FORT WORTH, Texas—While speaking at Hart Energy’s DUG Permian Basin conference on April 5, Randy Foutch, founder, chairman and CEO of Laredo Petroleum Inc., hit some familiar themes on the challenges U.S. producers face. The industry veteran quoted Saudi Arabia’s Ali al-Naimi, who observed at CERA Week in 2016 while he was still minister for energy, industry and mineral resources that upstream firms have only three options: “lower costs, borrow cash or liquidate.”

The Saudi minister failed to observe producers “can get very good at what you do,” Foutch said. “U.S. producers did not collapse, to the surprise of many” when Saudi and its fellow OPEC members opened their valves and flooded the world’s oil market to maintain market share in late 2014.

Why? Because the U.S. upstream operators have become very proficient at what they do—and are getting better, Foutch said.

“Today, 395 rigs can add the same production it took 641 rigs to add in 2014,” he said. “That’s what people missed. Costs directly reduced the breakeven point.”

Foutch explained that better initial production performance, high-grading of prospects and shorter drill times created success unexpected by OPEC. That allows producers to function profitably in a market paying $40-$50 per barrel (bbl) for West Texas Intermediate. He said the breakeven point in the nation’s shale plays has fallen from $69/bbl in 2012 to $40/bbl in 2016—and continues to fall. “Completion optimization and drilling efficiencies drove capital efficiency in U.S. shale plays,” he added.

The unconventional shale plays now produce 47% of U.S. crude output, and by next year the Permian Basin alone will supply 27% of the nation’s oil. U.S. production continues to rise. And Foutch noted that, if Texas were a separate nation, it would have ranked No. 8 in oil output last year, midway between oil powerhouses Iran and the United Arab Emirates.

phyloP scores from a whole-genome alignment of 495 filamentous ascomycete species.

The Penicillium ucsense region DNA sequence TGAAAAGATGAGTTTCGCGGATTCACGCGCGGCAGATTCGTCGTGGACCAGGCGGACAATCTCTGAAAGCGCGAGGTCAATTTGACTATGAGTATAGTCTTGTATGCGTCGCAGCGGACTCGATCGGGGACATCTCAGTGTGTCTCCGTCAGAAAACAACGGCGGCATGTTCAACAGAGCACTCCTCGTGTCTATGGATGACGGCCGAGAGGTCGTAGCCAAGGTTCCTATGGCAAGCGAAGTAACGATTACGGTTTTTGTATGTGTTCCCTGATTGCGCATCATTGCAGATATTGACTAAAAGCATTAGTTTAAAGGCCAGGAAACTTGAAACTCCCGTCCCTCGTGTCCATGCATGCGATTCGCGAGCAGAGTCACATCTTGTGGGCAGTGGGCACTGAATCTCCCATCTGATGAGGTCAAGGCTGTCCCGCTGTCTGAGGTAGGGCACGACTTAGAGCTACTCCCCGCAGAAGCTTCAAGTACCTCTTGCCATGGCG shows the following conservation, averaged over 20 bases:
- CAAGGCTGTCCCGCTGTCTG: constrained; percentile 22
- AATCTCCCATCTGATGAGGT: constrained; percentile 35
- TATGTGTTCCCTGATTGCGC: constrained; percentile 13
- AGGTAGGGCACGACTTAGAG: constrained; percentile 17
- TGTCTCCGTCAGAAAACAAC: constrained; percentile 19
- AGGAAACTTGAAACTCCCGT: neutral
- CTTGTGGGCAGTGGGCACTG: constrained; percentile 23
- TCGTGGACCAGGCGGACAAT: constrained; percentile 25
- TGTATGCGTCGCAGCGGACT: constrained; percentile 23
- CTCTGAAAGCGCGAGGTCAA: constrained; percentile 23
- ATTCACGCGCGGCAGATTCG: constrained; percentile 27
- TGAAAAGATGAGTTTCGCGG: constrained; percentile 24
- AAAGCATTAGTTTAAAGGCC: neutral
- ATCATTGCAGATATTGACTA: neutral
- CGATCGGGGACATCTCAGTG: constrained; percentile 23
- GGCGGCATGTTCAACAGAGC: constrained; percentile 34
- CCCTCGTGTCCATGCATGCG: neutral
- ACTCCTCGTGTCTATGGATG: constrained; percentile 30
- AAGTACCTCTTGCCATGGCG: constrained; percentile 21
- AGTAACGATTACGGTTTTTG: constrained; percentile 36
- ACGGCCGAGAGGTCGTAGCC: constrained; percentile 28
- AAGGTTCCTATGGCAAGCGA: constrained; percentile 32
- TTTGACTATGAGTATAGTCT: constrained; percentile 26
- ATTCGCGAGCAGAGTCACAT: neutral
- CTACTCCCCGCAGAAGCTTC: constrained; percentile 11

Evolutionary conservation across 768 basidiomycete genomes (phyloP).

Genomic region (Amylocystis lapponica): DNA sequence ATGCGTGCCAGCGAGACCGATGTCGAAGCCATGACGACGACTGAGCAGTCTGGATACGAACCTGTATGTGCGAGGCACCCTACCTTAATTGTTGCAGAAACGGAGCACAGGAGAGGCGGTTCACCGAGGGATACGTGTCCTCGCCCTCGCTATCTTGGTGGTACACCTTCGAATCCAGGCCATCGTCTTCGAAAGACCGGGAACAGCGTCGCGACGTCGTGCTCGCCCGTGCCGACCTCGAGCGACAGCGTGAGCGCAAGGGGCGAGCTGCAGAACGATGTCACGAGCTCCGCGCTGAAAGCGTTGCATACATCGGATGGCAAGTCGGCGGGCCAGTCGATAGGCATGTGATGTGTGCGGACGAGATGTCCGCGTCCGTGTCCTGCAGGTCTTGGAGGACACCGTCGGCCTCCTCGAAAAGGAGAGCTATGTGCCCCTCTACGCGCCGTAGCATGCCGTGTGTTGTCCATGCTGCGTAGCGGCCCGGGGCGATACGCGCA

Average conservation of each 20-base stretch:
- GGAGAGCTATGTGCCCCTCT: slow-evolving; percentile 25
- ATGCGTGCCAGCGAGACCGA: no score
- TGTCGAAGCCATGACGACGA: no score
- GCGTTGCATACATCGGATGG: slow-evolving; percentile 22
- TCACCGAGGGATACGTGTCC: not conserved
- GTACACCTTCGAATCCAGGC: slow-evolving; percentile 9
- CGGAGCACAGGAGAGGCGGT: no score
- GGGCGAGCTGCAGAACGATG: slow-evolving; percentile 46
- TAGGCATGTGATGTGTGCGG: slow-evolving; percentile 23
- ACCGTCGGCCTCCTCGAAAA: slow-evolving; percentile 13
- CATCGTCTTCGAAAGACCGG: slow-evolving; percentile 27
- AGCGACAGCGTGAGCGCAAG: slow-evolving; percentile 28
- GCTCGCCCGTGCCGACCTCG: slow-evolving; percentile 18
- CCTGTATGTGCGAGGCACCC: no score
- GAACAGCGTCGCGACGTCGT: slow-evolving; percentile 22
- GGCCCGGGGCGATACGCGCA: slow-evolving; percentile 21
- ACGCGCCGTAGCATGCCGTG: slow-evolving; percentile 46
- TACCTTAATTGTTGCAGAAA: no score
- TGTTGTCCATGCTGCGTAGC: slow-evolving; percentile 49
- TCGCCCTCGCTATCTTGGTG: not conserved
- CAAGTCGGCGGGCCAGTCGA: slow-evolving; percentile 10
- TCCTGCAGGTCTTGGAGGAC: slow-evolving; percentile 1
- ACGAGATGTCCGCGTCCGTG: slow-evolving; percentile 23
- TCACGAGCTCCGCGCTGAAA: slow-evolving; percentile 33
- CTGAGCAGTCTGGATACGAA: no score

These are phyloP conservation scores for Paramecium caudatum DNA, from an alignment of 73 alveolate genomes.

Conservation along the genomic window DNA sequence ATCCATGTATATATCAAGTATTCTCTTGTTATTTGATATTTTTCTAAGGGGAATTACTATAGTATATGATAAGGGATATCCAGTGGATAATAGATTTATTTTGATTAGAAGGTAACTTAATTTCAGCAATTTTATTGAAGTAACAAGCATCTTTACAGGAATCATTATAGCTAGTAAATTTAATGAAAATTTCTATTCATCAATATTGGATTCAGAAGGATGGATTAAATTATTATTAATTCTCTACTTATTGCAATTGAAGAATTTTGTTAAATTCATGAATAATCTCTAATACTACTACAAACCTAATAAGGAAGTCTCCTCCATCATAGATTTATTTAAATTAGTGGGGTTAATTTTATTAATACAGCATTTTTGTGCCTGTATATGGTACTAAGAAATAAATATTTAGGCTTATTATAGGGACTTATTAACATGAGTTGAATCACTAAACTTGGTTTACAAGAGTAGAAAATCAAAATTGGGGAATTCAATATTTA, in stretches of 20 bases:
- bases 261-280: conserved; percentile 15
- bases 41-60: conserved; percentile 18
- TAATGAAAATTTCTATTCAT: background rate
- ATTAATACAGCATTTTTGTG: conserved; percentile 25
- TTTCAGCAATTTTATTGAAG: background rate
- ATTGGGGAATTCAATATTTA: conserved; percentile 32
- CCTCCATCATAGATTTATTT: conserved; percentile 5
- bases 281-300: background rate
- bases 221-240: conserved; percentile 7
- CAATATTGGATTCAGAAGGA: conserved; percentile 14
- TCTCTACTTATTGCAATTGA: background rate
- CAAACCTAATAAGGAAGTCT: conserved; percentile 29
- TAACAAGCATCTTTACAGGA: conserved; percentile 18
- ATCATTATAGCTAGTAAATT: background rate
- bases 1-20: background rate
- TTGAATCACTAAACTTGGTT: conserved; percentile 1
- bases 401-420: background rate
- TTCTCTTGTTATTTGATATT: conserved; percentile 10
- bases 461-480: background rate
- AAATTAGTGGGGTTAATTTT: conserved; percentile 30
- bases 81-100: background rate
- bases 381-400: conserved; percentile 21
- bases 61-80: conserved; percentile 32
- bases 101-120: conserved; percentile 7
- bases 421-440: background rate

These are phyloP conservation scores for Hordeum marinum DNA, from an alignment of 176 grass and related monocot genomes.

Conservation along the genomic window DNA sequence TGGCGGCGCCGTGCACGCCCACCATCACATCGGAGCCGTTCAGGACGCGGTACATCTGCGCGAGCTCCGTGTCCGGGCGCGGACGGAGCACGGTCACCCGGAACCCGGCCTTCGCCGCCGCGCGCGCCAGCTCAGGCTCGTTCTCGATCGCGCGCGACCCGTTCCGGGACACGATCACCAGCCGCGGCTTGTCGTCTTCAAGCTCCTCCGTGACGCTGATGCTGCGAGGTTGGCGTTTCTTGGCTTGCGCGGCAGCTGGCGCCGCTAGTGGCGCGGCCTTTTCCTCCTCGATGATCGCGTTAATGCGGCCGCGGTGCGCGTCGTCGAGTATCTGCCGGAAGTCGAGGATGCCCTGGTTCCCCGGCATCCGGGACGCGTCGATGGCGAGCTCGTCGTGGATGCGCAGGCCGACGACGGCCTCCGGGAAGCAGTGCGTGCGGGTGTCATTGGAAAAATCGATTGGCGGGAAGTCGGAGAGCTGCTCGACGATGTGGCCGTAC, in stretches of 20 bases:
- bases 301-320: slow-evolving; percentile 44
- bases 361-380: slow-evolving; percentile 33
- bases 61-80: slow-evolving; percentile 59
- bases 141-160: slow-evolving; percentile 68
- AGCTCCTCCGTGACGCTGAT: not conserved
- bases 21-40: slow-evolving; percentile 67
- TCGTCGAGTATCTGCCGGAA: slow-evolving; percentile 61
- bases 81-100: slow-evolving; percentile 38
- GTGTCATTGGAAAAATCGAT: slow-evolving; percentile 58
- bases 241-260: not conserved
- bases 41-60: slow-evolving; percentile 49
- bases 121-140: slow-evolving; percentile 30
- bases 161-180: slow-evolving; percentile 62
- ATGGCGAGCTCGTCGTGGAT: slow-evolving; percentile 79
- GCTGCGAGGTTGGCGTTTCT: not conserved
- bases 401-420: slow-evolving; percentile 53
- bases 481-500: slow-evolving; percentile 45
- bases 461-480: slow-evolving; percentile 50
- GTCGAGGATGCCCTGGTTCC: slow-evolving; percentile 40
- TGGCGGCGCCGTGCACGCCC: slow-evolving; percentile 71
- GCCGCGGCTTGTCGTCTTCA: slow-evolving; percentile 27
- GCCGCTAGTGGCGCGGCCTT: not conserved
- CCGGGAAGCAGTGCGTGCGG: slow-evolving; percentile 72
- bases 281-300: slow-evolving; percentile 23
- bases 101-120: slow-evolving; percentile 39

For its part, Laredo has been successful by pursuing a three-point formula:

  • Build a contiguous acreage position that enables capital efficiencies;
  • Collect the data to power its “Multivariate Earth Model;” and
  • Invest in infrastructure to lower costs and ensure the ability to move oil and gas to price-advantaged markets.

Foutch pointed out that Laredo has nearly 125,000 net acres in the Midland Basin, primarily in Glasscock and Reagan counties, Texas, on adjoining blocks. Some 85% of those leases are held by production. Laredo drills within that acreage along tightly defined “production corridors” that allow the firm to cut drilling, completion and operating expenses using closely spaced, multi-well pads with excellent infrastructure.

“This allows us to cut costs and it dramatically changes our EURs,” he said.

Laredo currently has more than 2,000 identified drilling locations along those corridors. They are not picked at random, or even by educated guesses, Foutch emphasized. “Earth modeling is one of a number of technologies being applied at Laredo to enhance shareholder value,” he said, explaining that each potential location is benchmarked against 70 criteria for potential success, from geology to pipeline proximity.

While Laredo is not a midstream company, it recognizes that infrastructure can have a dramatic impact on cost containment, he said.

“This reduces time from production to sales,” Foutch explained. “The benefits of our system increase as trucking costs rise. Laredo’s oil gathering system eliminated some 41,000 truckloads of oil in 2016.” Pipelines are cheaper than trucks—and more dependable “when it does rain in West Texas,” he added with a chuckle.

All told, those three corporate goals enabled Laredo to reduce unit lease operating expense by 53% from first-quarter 2015 to fourth-quarter 2016—with further improvements expected this year.

“These are important advantage as we see the world changing,” Foutch said. “And it’s repeatable, again and again.”

Paul Hart can be reached at, or @twopdhart.